I really felt so fortunate to have met so many interesting and remarkable people on the wards. While it was incredibly rewarding to get to know every patient before and after their surgery, a few of them made a particular impression. During the triage work in the wards, I couldn’t help but notice one particular 12 year old girl, Pallavi, who was awaiting cleft palate surgery. She greeted us with a shy smile and beautiful bright eyes, and she clearly loved to sing (Figure 5a & 5b). She had an intense energy and a soulful voice, which was unfortunately kerbed by her cleft palate. She had corrective surgery the following day at the skilful hand of Mr Vadodaria, and hopefully now she can become the singer she aspires to be. Through this experience, meeting people like Pallavi, and seeing how their lives can be transformed as a result of medical aid, I have realised just how important the work of surgeons like Mr Vadodaria is. I would like to take this opportunity to encourage
like-minded medical specialists to take some time out of their busy professional lives to turn their skills to improving health in developing countries. Even a relatively short space of time can be immensely valuable to patients who benefit from treatment that they may otherwise have struggled to receive, and, like me, you
may discover that voluntary work of this kind enriches your own life. Eva Sanchez is the founder and managing director of Recova Post Surgery (http://www.recovapostsurgery.com/), a UK-based provider of post-surgery compression garments and surgical bras.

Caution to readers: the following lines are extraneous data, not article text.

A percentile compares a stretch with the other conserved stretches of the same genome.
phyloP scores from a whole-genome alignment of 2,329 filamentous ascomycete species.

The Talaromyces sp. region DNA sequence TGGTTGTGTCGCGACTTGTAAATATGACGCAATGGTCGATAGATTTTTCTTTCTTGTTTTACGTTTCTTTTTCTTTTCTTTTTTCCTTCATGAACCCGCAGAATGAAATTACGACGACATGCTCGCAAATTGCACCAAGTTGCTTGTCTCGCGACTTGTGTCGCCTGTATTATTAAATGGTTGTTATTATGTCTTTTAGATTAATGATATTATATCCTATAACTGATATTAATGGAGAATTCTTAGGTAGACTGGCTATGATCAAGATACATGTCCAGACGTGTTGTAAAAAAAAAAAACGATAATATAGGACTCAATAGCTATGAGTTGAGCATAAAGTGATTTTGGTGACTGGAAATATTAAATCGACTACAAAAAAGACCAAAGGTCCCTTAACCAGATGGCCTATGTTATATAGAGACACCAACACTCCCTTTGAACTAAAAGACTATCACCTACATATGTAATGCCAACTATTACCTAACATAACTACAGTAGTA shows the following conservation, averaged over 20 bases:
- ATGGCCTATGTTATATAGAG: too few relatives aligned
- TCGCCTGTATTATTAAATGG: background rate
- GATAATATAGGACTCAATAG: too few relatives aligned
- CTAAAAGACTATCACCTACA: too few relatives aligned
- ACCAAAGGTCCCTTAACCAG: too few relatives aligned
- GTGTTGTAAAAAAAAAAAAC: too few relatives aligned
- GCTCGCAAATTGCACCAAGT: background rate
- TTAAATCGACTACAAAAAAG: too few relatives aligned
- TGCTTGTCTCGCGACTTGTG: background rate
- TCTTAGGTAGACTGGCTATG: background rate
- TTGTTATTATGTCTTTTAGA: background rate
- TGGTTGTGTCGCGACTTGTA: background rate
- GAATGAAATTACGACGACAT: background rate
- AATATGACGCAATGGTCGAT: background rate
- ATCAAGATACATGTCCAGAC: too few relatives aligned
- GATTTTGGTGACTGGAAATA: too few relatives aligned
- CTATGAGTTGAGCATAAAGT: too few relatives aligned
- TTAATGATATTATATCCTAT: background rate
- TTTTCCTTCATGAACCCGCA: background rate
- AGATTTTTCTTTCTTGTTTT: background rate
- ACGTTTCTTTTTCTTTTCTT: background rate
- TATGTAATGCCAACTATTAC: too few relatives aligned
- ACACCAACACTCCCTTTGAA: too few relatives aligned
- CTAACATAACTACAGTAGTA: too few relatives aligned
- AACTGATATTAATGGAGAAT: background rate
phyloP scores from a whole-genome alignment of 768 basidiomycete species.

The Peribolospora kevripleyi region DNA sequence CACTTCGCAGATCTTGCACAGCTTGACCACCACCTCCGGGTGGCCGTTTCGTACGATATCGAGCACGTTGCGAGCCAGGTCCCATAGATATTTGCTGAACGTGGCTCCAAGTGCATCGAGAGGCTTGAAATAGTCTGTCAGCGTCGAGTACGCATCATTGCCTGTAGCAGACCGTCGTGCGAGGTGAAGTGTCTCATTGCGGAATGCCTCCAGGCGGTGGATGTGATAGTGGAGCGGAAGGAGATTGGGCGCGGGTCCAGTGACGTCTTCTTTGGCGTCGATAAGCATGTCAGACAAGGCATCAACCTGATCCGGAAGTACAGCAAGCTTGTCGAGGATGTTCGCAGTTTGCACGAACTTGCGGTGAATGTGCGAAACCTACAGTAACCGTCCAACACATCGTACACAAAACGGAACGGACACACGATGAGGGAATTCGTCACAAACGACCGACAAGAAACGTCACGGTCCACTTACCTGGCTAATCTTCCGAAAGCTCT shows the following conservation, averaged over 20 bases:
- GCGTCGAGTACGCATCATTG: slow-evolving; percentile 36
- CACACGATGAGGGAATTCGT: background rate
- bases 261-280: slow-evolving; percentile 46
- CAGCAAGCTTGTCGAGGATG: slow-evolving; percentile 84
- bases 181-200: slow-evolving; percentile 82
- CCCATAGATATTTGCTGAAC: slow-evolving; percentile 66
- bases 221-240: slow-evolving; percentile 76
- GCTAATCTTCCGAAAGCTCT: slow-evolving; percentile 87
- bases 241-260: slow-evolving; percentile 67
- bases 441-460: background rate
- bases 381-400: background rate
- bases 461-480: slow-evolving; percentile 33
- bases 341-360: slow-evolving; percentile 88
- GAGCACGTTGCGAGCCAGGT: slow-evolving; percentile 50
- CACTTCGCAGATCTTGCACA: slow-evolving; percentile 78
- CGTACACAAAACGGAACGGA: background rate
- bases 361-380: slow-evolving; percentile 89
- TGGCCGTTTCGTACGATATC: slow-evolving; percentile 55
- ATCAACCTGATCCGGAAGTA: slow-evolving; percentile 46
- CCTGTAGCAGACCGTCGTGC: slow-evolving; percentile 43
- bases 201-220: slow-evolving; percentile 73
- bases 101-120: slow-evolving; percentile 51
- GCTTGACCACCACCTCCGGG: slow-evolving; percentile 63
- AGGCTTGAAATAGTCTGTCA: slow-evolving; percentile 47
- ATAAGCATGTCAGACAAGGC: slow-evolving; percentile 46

Mr Shailesh Vadodaria is the founder of the Help Smile Trust (http://www.helpsmiletrust.co.uk). Help Smile
works internationally to provide free and safe reconstructive surgery for children and young adults born with cleft lip, cleft palate or other facial deformities. Thanks to Help Smile Trust and its medical volunteers, hundreds of children have received the gift of a beautiful smile every year. London 10K 2014 – If you would like to help raise money for the Help Smile Trust, and feel like a challenge this summer, then why not take part in the London 10K run on 14th July 2014 (www.thebritish10klondon.co.uk). The Trust has secured 30 places in the event, and if you would like to join the team to raise money for this good cause then p